Eyes Abstract

Today’s watercolor experiment:

For something completely different, I started my watercolor with pen and ink.  I had a rude surprise when I opened the box where I stored my dip pens, I found that most of my inks had dried up, inside the bottles. I hadn’t used them in a really long time!

Some calligraphy inks survived, however, so I began my painting with broad pen strokes of carmine, followed by doodles of dark blue.  I took my pen point ‘for a walk’, a phrase that I learned from Paul Klee’s writings. The square edge of the nib caught on the surface of the paper even though it was moderately smooth, so I was unable to sweep the paper with complete freedom.

I was expecting interesting blotting and streaming effects when I wet down the paper. Alas, the calligraphy ink was waterproof! Usually when I don’t want ink to run, it does.

My plan was for the ink to flow into the clear-water wash. Therefore, to avoid a busy composition I kept my doodles sparse. When it did not flow, I resorted to filling in with watercolors. I used were: Moonglow (a brown-hued, multicolored pigment), aureolin yellow, quinacridone purple and burnt orange, Prussian blue, cadmium orange and Winsor red (not necessarily in that order). Here is a preliminary stage of today’s study:

Watercolor: Abstract - pen and ink with watercolors


For some reason, when I doodle with pen and ink, or pencil, tend to draw eyes. Today was no exception. I’m sure there are psychological reasons for this. Instead of delving into this here, I refer you to previous posts about eyes, as relates to my older autistic brother (Name This Photograph, The Eyes Have It and Photography and Truth).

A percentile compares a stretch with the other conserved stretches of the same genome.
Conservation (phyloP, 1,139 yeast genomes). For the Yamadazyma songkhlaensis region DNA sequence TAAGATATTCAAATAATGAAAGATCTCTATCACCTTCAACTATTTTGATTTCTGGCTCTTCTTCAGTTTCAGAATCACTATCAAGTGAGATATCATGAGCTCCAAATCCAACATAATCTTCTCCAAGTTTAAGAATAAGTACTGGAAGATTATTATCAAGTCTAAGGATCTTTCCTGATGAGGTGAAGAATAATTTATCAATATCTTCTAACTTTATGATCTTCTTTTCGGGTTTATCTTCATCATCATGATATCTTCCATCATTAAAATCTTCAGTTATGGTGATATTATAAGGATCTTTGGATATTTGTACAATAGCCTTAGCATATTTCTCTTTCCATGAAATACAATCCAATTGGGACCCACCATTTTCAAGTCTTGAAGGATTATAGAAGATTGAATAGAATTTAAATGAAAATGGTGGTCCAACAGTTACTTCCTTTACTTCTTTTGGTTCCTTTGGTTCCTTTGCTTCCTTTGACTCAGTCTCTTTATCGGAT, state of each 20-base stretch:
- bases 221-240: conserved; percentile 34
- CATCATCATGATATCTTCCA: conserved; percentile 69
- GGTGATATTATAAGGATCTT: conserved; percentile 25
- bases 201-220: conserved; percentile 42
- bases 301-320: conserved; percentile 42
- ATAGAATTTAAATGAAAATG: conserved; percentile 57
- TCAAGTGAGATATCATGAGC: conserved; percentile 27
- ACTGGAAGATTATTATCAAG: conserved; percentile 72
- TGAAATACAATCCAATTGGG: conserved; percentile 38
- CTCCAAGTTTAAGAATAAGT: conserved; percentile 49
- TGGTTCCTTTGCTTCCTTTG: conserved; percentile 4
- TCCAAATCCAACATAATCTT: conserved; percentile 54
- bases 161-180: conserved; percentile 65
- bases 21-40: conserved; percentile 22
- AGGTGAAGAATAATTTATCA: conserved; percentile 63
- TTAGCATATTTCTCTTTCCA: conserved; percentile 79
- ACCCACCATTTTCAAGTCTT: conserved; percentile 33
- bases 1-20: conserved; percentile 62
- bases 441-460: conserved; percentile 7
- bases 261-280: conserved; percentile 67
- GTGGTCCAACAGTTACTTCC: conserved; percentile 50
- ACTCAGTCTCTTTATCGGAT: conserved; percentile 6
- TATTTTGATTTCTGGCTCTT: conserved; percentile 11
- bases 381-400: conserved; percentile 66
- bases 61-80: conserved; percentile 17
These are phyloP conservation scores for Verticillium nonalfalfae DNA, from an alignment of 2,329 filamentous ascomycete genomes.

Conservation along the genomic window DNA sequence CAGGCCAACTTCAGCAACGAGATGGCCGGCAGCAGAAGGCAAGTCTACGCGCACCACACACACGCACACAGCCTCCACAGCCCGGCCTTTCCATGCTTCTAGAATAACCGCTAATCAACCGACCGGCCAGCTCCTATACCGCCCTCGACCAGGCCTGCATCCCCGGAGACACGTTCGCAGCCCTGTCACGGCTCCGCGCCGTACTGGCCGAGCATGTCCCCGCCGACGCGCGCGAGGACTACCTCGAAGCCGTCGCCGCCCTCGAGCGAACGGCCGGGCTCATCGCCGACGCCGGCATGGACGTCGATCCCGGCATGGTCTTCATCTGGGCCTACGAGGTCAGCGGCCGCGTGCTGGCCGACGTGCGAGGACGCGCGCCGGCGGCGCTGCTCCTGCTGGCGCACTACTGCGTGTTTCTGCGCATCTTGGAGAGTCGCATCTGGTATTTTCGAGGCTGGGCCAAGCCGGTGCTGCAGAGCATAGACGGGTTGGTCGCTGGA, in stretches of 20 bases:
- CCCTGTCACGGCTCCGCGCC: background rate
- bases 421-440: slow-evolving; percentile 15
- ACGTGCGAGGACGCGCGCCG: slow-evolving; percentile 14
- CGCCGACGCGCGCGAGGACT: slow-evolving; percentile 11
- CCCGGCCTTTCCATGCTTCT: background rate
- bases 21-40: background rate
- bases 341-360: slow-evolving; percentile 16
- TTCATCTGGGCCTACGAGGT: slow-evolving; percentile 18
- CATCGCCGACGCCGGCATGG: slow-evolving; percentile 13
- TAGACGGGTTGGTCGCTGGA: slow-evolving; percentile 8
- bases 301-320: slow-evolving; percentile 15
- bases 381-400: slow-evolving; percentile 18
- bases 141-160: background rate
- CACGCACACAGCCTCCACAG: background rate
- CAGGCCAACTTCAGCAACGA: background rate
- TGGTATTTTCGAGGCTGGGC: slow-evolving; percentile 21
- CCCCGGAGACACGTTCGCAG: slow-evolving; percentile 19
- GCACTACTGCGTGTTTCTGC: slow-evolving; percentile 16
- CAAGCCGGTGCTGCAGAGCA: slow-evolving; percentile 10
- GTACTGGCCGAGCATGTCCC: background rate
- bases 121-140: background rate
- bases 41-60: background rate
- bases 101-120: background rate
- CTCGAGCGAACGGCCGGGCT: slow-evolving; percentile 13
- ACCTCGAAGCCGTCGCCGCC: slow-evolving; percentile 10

I completed the study in two stages. First, I increased contrast by painting saturated colors around some of the pen outlines. Second, I sought to visually organize the ink scribbles.

Here is the final stage of today’s composition:

Watercolor: Eyes Abstract - pen and ink and watercolor

Eyes Abstract
9″x12″ 140# Cold Pressed Watercolor Block


Part of the fun of composing an abstract study (for me), is making sense of, or unifying the marks or splotches on the paper. In today’s composition, I suggested faces to go with the eyes. There are at least five, by my count. The relationship among the faces becomes a point of interest in this study.

In hindsight, I wish I had scribbled with a bit more purpose, without relying on the colors to run. The underlying pen and ink drawing should have been able to stand on its own. I don’t think I achieved this. The study began to take shape in the organizing stage, where I embodied the eyes into their respective faces.

It would be interesting to compose a study with permanent and water-soluble inks, and experiment with an overlay of watercolor washes.


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